Effects of Parent Training Programmes on Parents’ Sense of Competence in a General Population Sample
- Hans Löfgren
- Solveig Petersen
- Karin Nilsson
- Mehdi Ghazinour
- Bruno Hägglöf
INTRODUCTION: This longitudinal case-controlled study examined the effects of universal parent-focused interventions on parents’ perceived competence in terms of parental efficacy and satisfaction.
METHOD: The study sample consisted of parents from northern Sweden in the general population who participated in parent training programmes from 2010 to 2013, and a matched-comparison group. All parents had children aged 0–17. Sense of competence was measured by the Parenting Sense of Competence Scale at pre- and post-intervention and six months after the intervention.
RESULTS: The intervention group showed a statistically significant improvement in parental competence compared to the comparison group over time. The intervention itself had a significant effect on parental satisfaction, but the efficacy effect was not sustained when taking into account potential confounders.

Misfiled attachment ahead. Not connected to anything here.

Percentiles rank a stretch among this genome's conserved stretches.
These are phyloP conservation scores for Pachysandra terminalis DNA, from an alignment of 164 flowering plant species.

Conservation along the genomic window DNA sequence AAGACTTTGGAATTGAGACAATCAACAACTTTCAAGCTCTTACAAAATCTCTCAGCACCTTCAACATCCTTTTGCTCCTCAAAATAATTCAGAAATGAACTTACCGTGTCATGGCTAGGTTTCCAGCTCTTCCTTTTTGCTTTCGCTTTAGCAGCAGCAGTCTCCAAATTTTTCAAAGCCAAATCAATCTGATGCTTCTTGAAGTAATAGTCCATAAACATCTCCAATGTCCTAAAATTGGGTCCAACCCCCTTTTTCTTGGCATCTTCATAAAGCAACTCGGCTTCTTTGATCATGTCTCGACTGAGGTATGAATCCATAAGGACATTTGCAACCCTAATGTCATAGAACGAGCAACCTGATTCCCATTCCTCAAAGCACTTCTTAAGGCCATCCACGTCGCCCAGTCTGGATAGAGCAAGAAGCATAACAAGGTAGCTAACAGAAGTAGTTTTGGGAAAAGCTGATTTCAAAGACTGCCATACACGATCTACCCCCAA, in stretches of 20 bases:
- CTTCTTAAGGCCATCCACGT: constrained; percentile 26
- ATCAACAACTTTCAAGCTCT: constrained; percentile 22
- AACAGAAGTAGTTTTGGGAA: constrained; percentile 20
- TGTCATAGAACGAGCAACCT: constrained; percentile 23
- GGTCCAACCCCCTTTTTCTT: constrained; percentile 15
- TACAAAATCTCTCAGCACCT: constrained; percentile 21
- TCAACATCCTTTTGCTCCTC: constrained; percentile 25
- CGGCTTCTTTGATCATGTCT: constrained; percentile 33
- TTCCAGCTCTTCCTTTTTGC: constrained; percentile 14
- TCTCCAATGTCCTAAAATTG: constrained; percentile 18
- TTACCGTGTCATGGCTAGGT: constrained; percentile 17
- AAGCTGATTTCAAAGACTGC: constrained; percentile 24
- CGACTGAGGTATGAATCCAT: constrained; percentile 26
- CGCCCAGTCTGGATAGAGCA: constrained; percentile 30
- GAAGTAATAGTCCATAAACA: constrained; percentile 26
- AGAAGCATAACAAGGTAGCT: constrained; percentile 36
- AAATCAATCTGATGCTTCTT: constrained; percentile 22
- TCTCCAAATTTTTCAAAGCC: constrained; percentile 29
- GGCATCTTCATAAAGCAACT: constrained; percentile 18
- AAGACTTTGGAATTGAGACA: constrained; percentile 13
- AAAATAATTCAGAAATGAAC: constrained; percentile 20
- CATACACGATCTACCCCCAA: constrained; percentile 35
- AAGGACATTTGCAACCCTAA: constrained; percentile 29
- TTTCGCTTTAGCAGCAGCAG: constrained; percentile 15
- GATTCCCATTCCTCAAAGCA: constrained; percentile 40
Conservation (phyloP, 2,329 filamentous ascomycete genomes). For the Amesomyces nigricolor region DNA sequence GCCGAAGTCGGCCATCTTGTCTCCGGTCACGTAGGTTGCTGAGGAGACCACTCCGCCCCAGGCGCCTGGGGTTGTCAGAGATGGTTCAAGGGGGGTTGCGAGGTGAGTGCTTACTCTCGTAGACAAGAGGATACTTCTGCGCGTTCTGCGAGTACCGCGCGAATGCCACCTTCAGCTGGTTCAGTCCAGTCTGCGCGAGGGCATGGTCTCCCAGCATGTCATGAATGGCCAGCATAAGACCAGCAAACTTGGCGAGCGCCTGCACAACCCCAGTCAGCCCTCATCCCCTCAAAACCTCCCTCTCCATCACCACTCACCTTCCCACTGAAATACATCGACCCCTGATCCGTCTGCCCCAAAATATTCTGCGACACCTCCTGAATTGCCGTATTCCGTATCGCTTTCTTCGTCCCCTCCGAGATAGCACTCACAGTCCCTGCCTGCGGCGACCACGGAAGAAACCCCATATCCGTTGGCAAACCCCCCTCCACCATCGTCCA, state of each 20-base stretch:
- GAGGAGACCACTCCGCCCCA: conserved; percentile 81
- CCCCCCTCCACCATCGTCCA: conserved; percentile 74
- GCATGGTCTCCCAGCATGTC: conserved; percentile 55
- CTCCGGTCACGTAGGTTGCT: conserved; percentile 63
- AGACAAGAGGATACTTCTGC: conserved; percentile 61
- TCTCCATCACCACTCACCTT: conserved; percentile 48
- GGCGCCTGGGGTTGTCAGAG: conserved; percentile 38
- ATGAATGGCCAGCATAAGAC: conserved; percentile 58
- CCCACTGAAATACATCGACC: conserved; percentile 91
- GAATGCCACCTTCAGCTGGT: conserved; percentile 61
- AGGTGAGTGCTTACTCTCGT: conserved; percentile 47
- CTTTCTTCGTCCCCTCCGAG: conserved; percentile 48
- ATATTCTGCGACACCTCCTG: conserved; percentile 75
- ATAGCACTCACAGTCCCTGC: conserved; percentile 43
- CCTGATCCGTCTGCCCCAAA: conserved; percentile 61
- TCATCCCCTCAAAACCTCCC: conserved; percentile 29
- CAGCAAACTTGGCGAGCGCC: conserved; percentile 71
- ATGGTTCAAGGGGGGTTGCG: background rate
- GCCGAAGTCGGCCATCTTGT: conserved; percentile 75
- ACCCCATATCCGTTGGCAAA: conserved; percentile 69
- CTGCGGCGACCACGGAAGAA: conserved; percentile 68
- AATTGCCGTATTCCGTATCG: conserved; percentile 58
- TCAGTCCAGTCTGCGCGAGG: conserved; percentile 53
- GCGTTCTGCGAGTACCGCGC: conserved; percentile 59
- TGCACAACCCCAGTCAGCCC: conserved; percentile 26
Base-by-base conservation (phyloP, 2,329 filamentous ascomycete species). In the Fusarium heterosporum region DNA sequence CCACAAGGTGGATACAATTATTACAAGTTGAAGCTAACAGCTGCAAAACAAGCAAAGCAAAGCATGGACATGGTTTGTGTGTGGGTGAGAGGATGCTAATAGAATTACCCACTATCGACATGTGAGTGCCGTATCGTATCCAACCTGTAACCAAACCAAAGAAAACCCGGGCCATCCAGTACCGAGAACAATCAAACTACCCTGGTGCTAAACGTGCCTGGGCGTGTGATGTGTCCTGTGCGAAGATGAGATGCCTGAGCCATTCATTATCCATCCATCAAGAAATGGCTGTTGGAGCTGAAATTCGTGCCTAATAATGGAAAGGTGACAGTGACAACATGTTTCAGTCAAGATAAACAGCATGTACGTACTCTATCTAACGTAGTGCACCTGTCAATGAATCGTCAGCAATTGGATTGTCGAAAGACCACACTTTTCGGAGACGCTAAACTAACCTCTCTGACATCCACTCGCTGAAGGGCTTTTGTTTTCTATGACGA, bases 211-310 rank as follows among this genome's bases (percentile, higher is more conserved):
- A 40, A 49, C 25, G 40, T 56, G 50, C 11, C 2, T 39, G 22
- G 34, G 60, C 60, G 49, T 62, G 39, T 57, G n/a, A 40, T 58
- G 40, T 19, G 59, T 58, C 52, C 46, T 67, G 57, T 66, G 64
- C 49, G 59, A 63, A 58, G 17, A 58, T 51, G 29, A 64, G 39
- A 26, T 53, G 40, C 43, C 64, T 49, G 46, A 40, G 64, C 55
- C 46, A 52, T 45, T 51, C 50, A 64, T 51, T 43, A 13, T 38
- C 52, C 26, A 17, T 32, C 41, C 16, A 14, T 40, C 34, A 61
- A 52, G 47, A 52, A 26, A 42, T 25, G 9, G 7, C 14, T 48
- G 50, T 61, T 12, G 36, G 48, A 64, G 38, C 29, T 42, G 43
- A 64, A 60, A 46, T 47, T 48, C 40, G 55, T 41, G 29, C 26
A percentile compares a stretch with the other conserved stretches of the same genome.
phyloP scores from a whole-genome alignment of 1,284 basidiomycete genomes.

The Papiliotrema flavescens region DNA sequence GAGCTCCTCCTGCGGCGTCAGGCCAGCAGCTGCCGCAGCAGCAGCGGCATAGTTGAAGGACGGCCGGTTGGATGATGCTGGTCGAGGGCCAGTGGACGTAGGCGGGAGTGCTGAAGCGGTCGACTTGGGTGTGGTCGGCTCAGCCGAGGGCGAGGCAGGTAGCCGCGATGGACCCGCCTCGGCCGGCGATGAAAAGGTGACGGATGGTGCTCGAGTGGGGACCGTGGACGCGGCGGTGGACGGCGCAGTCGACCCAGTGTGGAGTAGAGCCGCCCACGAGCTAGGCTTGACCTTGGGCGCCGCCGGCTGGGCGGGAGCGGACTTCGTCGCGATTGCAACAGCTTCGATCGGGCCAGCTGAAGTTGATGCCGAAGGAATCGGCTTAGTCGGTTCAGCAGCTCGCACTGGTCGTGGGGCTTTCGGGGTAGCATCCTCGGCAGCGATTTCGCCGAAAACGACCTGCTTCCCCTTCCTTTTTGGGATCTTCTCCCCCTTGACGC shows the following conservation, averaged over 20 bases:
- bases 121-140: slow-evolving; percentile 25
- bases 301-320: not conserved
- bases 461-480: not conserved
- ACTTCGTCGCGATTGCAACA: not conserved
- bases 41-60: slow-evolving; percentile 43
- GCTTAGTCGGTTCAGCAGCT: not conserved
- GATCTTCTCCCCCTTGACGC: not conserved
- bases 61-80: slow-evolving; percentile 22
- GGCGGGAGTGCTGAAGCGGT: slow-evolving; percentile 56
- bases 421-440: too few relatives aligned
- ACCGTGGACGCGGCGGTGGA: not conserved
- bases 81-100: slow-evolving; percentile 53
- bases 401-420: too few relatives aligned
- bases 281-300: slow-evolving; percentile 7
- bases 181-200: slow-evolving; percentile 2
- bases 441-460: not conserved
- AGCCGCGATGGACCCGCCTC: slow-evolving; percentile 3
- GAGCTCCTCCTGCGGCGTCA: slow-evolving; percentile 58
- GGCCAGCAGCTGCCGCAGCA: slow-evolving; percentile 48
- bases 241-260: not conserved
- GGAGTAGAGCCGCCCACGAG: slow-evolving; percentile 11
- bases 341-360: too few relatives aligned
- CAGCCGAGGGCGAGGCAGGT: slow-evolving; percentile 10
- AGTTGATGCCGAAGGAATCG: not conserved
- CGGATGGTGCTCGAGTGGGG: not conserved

CONCLUSIONS: Earlier studies indicate that parent training programmes enhance perceived parental competence amongst referred parents. The present study shows that parent training programmes applied in the general population may also enhance perceived parental satisfaction, suggesting that parent training programmes can be an important preventive strategy to enhance parental feelings of satisfaction in the wider population. The results suggest that parents who participate in parent training programmes might have a need to increase parental competence, based on lower scores than the comparison group, both before and after the intervention.
Google-based Impact Factor (2017): 1.84
h-index (June 2018): 32
i10-index (June 2018): 105
h5-index (June 2018): 23
h5-median(June 2018): 28
RG Journal impact: 1.26
- Erica GreyEditorial Assistant